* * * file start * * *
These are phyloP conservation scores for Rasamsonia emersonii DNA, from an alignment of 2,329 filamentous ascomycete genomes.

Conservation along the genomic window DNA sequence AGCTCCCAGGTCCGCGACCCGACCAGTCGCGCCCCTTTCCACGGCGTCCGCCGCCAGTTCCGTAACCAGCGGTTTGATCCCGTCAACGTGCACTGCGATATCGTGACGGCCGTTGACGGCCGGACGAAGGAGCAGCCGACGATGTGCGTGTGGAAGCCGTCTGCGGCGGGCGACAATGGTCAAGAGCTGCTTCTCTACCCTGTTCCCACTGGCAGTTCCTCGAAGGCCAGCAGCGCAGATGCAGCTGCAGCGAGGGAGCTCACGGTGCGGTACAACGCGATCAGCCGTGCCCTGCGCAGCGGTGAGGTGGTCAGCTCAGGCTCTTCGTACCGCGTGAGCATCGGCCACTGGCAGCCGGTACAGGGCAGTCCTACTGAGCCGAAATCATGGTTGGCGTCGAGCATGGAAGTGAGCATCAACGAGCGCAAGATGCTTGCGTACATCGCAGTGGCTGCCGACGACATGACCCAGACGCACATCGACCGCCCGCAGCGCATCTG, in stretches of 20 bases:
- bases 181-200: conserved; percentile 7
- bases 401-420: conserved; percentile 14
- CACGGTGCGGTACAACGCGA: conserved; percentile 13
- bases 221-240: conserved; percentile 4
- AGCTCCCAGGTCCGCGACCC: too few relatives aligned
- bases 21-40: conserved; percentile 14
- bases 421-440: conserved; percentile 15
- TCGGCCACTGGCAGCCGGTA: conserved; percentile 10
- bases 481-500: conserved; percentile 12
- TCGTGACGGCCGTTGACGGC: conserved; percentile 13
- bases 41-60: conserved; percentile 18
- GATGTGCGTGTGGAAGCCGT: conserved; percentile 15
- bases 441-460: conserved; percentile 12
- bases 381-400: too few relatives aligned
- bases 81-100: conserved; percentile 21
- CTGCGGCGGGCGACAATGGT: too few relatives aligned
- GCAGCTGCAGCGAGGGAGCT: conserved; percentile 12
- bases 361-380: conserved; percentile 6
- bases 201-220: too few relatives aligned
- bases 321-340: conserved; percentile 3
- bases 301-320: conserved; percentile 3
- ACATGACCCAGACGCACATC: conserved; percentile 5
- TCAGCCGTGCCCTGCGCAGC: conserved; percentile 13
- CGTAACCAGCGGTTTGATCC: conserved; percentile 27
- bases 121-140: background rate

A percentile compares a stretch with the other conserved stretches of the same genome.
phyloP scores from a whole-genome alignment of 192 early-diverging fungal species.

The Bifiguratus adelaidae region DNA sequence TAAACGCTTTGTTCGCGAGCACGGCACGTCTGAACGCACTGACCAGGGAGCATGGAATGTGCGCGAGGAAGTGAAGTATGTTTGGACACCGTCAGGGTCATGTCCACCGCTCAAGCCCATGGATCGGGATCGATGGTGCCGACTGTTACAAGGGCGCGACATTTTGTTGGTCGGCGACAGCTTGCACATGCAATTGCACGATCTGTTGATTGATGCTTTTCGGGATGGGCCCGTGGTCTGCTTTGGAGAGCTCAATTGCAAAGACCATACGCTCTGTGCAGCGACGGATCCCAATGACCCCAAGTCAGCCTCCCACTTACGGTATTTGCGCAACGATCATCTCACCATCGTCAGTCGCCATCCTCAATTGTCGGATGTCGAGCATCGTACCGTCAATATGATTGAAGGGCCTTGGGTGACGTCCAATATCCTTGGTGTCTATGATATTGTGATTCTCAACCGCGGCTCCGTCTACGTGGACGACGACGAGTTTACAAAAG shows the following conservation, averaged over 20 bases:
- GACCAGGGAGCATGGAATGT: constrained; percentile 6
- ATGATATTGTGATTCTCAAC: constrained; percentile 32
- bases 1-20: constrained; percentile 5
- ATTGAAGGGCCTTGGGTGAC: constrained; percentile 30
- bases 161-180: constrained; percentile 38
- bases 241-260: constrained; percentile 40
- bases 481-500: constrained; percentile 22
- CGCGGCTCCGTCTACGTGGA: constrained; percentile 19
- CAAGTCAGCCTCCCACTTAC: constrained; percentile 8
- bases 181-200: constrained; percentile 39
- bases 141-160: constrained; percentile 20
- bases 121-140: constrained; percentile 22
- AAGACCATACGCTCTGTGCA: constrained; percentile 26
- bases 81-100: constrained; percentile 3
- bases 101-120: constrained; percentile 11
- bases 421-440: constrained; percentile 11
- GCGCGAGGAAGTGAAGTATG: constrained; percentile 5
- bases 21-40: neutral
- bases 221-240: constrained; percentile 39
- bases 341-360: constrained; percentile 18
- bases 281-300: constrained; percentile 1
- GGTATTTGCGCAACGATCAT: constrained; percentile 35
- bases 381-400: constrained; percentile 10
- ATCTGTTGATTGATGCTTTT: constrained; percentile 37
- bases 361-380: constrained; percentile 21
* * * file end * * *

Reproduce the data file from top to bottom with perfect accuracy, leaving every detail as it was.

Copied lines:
These are phyloP conservation scores for Rasamsonia emersonii DNA, from an alignment of 2,329 filamentous ascomycete genomes.

Conservation along the genomic window DNA sequence AGCTCCCAGGTCCGCGACCCGACCAGTCGCGCCCCTTTCCACGGCGTCCGCCGCCAGTTCCGTAACCAGCGGTTTGATCCCGTCAACGTGCACTGCGATATCGTGACGGCCGTTGACGGCCGGACGAAGGAGCAGCCGACGATGTGCGTGTGGAAGCCGTCTGCGGCGGGCGACAATGGTCAAGAGCTGCTTCTCTACCCTGTTCCCACTGGCAGTTCCTCGAAGGCCAGCAGCGCAGATGCAGCTGCAGCGAGGGAGCTCACGGTGCGGTACAACGCGATCAGCCGTGCCCTGCGCAGCGGTGAGGTGGTCAGCTCAGGCTCTTCGTACCGCGTGAGCATCGGCCACTGGCAGCCGGTACAGGGCAGTCCTACTGAGCCGAAATCATGGTTGGCGTCGAGCATGGAAGTGAGCATCAACGAGCGCAAGATGCTTGCGTACATCGCAGTGGCTGCCGACGACATGACCCAGACGCACATCGACCGCCCGCAGCGCATCTG, in stretches of 20 bases:
- bases 181-200: conserved; percentile 7
- bases 401-420: conserved; percentile 14
- CACGGTGCGGTACAACGCGA: conserved; percentile 13
- bases 221-240: conserved; percentile 4
- AGCTCCCAGGTCCGCGACCC: too few relatives aligned
- bases 21-40: conserved; percentile 14
- bases 421-440: conserved; percentile 15
- TCGGCCACTGGCAGCCGGTA: conserved; percentile 10
- bases 481-500: conserved; percentile 12
- TCGTGACGGCCGTTGACGGC: conserved; percentile 13
- bases 41-60: conserved; percentile 18
- GATGTGCGTGTGGAAGCCGT: conserved; percentile 15
- bases 441-460: conserved; percentile 12
- bases 381-400: too few relatives aligned
- bases 81-100: conserved; percentile 21
- CTGCGGCGGGCGACAATGGT: too few relatives aligned
- GCAGCTGCAGCGAGGGAGCT: conserved; percentile 12
- bases 361-380: conserved; percentile 6
- bases 201-220: too few relatives aligned
- bases 321-340: conserved; percentile 3
- bases 301-320: conserved; percentile 3
- ACATGACCCAGACGCACATC: conserved; percentile 5
- TCAGCCGTGCCCTGCGCAGC: conserved; percentile 13
- CGTAACCAGCGGTTTGATCC: conserved; percentile 27
- bases 121-140: background rate

A percentile compares a stretch with the other conserved stretches of the same genome.
phyloP scores from a whole-genome alignment of 192 early-diverging fungal species.

The Bifiguratus adelaidae region DNA sequence TAAACGCTTTGTTCGCGAGCACGGCACGTCTGAACGCACTGACCAGGGAGCATGGAATGTGCGCGAGGAAGTGAAGTATGTTTGGACACCGTCAGGGTCATGTCCACCGCTCAAGCCCATGGATCGGGATCGATGGTGCCGACTGTTACAAGGGCGCGACATTTTGTTGGTCGGCGACAGCTTGCACATGCAATTGCACGATCTGTTGATTGATGCTTTTCGGGATGGGCCCGTGGTCTGCTTTGGAGAGCTCAATTGCAAAGACCATACGCTCTGTGCAGCGACGGATCCCAATGACCCCAAGTCAGCCTCCCACTTACGGTATTTGCGCAACGATCATCTCACCATCGTCAGTCGCCATCCTCAATTGTCGGATGTCGAGCATCGTACCGTCAATATGATTGAAGGGCCTTGGGTGACGTCCAATATCCTTGGTGTCTATGATATTGTGATTCTCAACCGCGGCTCCGTCTACGTGGACGACGACGAGTTTACAAAAG shows the following conservation, averaged over 20 bases:
- GACCAGGGAGCATGGAATGT: constrained; percentile 6
- ATGATATTGTGATTCTCAAC: constrained; percentile 32
- bases 1-20: constrained; percentile 5
- ATTGAAGGGCCTTGGGTGAC: constrained; percentile 30
- bases 161-180: constrained; percentile 38
- bases 241-260: constrained; percentile 40
- bases 481-500: constrained; percentile 22
- CGCGGCTCCGTCTACGTGGA: constrained; percentile 19
- CAAGTCAGCCTCCCACTTAC: constrained; percentile 8
- bases 181-200: constrained; percentile 39
- bases 141-160: constrained; percentile 20
- bases 121-140: constrained; percentile 22
- AAGACCATACGCTCTGTGCA: constrained; percentile 26
- bases 81-100: constrained; percentile 3
- bases 101-120: constrained; percentile 11
- bases 421-440: constrained; percentile 11
- GCGCGAGGAAGTGAAGTATG: constrained; percentile 5
- bases 21-40: neutral
- bases 221-240: constrained; percentile 39
- bases 341-360: constrained; percentile 18
- bases 281-300: constrained; percentile 1
- GGTATTTGCGCAACGATCAT: constrained; percentile 35
- bases 381-400: constrained; percentile 10
- ATCTGTTGATTGATGCTTTT: constrained; percentile 37
- bases 361-380: constrained; percentile 21